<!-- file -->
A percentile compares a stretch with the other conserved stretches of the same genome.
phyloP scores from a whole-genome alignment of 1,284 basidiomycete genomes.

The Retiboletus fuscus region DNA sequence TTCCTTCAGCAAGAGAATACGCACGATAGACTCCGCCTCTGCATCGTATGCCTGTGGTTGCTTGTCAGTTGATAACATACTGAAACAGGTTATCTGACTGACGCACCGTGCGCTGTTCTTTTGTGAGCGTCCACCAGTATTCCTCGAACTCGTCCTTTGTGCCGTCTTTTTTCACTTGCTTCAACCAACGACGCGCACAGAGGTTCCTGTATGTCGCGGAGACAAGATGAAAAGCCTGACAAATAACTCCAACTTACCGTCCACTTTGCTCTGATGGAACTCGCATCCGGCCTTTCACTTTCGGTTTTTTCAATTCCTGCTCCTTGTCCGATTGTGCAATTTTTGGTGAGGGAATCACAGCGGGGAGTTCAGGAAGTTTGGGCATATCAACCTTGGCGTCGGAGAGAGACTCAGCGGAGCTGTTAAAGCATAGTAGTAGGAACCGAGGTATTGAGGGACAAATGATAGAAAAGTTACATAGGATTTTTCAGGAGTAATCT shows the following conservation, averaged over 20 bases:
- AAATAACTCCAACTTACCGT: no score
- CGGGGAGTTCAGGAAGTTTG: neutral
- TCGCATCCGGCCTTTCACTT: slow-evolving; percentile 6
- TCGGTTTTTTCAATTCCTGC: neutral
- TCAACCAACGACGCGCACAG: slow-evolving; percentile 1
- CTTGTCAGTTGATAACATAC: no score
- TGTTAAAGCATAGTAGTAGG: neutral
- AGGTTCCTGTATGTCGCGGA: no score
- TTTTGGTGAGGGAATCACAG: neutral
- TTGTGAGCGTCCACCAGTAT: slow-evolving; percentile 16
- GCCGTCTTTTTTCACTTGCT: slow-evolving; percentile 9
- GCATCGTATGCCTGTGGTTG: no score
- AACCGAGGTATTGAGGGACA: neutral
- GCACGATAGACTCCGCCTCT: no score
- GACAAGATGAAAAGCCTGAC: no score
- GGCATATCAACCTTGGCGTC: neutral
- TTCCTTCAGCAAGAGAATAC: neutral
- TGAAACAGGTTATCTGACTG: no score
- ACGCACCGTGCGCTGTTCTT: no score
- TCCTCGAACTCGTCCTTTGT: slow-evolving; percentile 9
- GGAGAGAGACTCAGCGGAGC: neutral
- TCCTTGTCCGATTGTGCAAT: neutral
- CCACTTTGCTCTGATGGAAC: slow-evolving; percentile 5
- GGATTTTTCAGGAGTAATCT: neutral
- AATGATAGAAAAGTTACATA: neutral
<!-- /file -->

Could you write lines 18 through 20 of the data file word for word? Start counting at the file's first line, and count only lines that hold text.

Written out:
- GACAAGATGAAAAGCCTGAC: no score
- GGCATATCAACCTTGGCGTC: neutral
- TTCCTTCAGCAAGAGAATAC: neutral